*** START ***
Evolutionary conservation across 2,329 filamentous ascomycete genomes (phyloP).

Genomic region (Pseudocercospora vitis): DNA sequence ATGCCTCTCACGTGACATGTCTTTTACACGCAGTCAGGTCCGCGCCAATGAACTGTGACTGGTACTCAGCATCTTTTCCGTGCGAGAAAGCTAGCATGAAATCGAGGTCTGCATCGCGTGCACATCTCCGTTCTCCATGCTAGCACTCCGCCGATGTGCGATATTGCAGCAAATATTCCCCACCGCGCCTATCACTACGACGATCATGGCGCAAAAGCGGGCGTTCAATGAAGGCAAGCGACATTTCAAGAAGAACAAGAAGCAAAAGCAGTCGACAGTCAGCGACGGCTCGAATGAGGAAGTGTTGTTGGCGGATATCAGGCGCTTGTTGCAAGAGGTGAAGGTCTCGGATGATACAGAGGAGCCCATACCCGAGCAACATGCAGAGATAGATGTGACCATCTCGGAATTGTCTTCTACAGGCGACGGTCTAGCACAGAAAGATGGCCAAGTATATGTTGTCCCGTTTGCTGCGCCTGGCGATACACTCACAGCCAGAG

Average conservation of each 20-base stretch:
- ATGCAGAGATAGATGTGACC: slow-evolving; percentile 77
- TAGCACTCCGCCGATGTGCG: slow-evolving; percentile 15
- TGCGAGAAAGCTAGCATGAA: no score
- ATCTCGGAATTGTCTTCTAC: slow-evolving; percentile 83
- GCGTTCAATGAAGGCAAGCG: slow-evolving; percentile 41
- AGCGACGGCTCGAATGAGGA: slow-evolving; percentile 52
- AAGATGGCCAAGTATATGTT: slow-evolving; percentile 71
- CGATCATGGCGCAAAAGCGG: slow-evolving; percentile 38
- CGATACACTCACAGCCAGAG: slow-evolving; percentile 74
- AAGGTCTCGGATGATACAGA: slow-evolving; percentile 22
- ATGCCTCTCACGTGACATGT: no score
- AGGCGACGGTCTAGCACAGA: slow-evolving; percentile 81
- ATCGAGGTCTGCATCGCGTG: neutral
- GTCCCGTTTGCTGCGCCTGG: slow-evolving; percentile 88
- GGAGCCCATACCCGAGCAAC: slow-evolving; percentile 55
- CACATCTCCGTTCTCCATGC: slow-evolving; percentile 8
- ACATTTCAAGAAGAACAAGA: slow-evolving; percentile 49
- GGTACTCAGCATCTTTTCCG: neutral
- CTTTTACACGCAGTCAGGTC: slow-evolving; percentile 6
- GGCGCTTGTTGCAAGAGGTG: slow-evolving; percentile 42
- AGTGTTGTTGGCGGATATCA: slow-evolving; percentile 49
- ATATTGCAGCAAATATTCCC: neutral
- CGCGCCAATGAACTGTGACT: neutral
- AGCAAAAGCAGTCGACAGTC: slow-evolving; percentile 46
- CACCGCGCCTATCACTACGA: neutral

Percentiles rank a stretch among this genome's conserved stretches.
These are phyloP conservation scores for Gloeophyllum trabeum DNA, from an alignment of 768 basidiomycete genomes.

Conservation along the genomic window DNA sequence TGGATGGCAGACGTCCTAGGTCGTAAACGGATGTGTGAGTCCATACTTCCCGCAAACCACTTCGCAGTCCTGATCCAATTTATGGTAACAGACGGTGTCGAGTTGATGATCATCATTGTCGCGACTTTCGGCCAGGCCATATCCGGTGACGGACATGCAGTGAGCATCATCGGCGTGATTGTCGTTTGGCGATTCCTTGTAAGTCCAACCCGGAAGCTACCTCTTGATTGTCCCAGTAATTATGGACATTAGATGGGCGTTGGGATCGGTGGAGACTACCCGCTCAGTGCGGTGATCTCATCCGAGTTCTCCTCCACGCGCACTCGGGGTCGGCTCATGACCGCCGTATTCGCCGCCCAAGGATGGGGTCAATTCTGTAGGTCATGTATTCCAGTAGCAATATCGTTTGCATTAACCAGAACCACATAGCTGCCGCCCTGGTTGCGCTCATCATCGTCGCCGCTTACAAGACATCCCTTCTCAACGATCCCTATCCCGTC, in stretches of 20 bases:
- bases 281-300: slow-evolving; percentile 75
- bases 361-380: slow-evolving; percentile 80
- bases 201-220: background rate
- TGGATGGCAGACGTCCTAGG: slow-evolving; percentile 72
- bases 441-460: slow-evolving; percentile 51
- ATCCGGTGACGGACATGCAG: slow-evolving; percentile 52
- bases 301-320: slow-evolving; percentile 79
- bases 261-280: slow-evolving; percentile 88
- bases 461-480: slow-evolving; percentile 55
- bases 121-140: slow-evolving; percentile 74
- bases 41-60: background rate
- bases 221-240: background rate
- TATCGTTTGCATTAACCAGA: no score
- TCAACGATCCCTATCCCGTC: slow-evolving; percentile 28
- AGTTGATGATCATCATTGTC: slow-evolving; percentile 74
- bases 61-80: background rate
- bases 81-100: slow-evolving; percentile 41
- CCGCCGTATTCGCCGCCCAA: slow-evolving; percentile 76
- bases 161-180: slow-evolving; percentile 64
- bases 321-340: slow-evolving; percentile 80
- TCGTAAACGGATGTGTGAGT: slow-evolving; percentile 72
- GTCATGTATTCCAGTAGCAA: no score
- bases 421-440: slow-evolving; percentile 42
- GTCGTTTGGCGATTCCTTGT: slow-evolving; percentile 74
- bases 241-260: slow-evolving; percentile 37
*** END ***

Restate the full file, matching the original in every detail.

Evolutionary conservation across 2,329 filamentous ascomycete genomes (phyloP).

Genomic region (Pseudocercospora vitis): DNA sequence ATGCCTCTCACGTGACATGTCTTTTACACGCAGTCAGGTCCGCGCCAATGAACTGTGACTGGTACTCAGCATCTTTTCCGTGCGAGAAAGCTAGCATGAAATCGAGGTCTGCATCGCGTGCACATCTCCGTTCTCCATGCTAGCACTCCGCCGATGTGCGATATTGCAGCAAATATTCCCCACCGCGCCTATCACTACGACGATCATGGCGCAAAAGCGGGCGTTCAATGAAGGCAAGCGACATTTCAAGAAGAACAAGAAGCAAAAGCAGTCGACAGTCAGCGACGGCTCGAATGAGGAAGTGTTGTTGGCGGATATCAGGCGCTTGTTGCAAGAGGTGAAGGTCTCGGATGATACAGAGGAGCCCATACCCGAGCAACATGCAGAGATAGATGTGACCATCTCGGAATTGTCTTCTACAGGCGACGGTCTAGCACAGAAAGATGGCCAAGTATATGTTGTCCCGTTTGCTGCGCCTGGCGATACACTCACAGCCAGAG

Average conservation of each 20-base stretch:
- ATGCAGAGATAGATGTGACC: slow-evolving; percentile 77
- TAGCACTCCGCCGATGTGCG: slow-evolving; percentile 15
- TGCGAGAAAGCTAGCATGAA: no score
- ATCTCGGAATTGTCTTCTAC: slow-evolving; percentile 83
- GCGTTCAATGAAGGCAAGCG: slow-evolving; percentile 41
- AGCGACGGCTCGAATGAGGA: slow-evolving; percentile 52
- AAGATGGCCAAGTATATGTT: slow-evolving; percentile 71
- CGATCATGGCGCAAAAGCGG: slow-evolving; percentile 38
- CGATACACTCACAGCCAGAG: slow-evolving; percentile 74
- AAGGTCTCGGATGATACAGA: slow-evolving; percentile 22
- ATGCCTCTCACGTGACATGT: no score
- AGGCGACGGTCTAGCACAGA: slow-evolving; percentile 81
- ATCGAGGTCTGCATCGCGTG: neutral
- GTCCCGTTTGCTGCGCCTGG: slow-evolving; percentile 88
- GGAGCCCATACCCGAGCAAC: slow-evolving; percentile 55
- CACATCTCCGTTCTCCATGC: slow-evolving; percentile 8
- ACATTTCAAGAAGAACAAGA: slow-evolving; percentile 49
- GGTACTCAGCATCTTTTCCG: neutral
- CTTTTACACGCAGTCAGGTC: slow-evolving; percentile 6
- GGCGCTTGTTGCAAGAGGTG: slow-evolving; percentile 42
- AGTGTTGTTGGCGGATATCA: slow-evolving; percentile 49
- ATATTGCAGCAAATATTCCC: neutral
- CGCGCCAATGAACTGTGACT: neutral
- AGCAAAAGCAGTCGACAGTC: slow-evolving; percentile 46
- CACCGCGCCTATCACTACGA: neutral

Percentiles rank a stretch among this genome's conserved stretches.
These are phyloP conservation scores for Gloeophyllum trabeum DNA, from an alignment of 768 basidiomycete genomes.

Conservation along the genomic window DNA sequence TGGATGGCAGACGTCCTAGGTCGTAAACGGATGTGTGAGTCCATACTTCCCGCAAACCACTTCGCAGTCCTGATCCAATTTATGGTAACAGACGGTGTCGAGTTGATGATCATCATTGTCGCGACTTTCGGCCAGGCCATATCCGGTGACGGACATGCAGTGAGCATCATCGGCGTGATTGTCGTTTGGCGATTCCTTGTAAGTCCAACCCGGAAGCTACCTCTTGATTGTCCCAGTAATTATGGACATTAGATGGGCGTTGGGATCGGTGGAGACTACCCGCTCAGTGCGGTGATCTCATCCGAGTTCTCCTCCACGCGCACTCGGGGTCGGCTCATGACCGCCGTATTCGCCGCCCAAGGATGGGGTCAATTCTGTAGGTCATGTATTCCAGTAGCAATATCGTTTGCATTAACCAGAACCACATAGCTGCCGCCCTGGTTGCGCTCATCATCGTCGCCGCTTACAAGACATCCCTTCTCAACGATCCCTATCCCGTC, in stretches of 20 bases:
- bases 281-300: slow-evolving; percentile 75
- bases 361-380: slow-evolving; percentile 80
- bases 201-220: background rate
- TGGATGGCAGACGTCCTAGG: slow-evolving; percentile 72
- bases 441-460: slow-evolving; percentile 51
- ATCCGGTGACGGACATGCAG: slow-evolving; percentile 52
- bases 301-320: slow-evolving; percentile 79
- bases 261-280: slow-evolving; percentile 88
- bases 461-480: slow-evolving; percentile 55
- bases 121-140: slow-evolving; percentile 74
- bases 41-60: background rate
- bases 221-240: background rate
- TATCGTTTGCATTAACCAGA: no score
- TCAACGATCCCTATCCCGTC: slow-evolving; percentile 28
- AGTTGATGATCATCATTGTC: slow-evolving; percentile 74
- bases 61-80: background rate
- bases 81-100: slow-evolving; percentile 41
- CCGCCGTATTCGCCGCCCAA: slow-evolving; percentile 76
- bases 161-180: slow-evolving; percentile 64
- bases 321-340: slow-evolving; percentile 80
- TCGTAAACGGATGTGTGAGT: slow-evolving; percentile 72
- GTCATGTATTCCAGTAGCAA: no score
- bases 421-440: slow-evolving; percentile 42
- GTCGTTTGGCGATTCCTTGT: slow-evolving; percentile 74
- bases 241-260: slow-evolving; percentile 37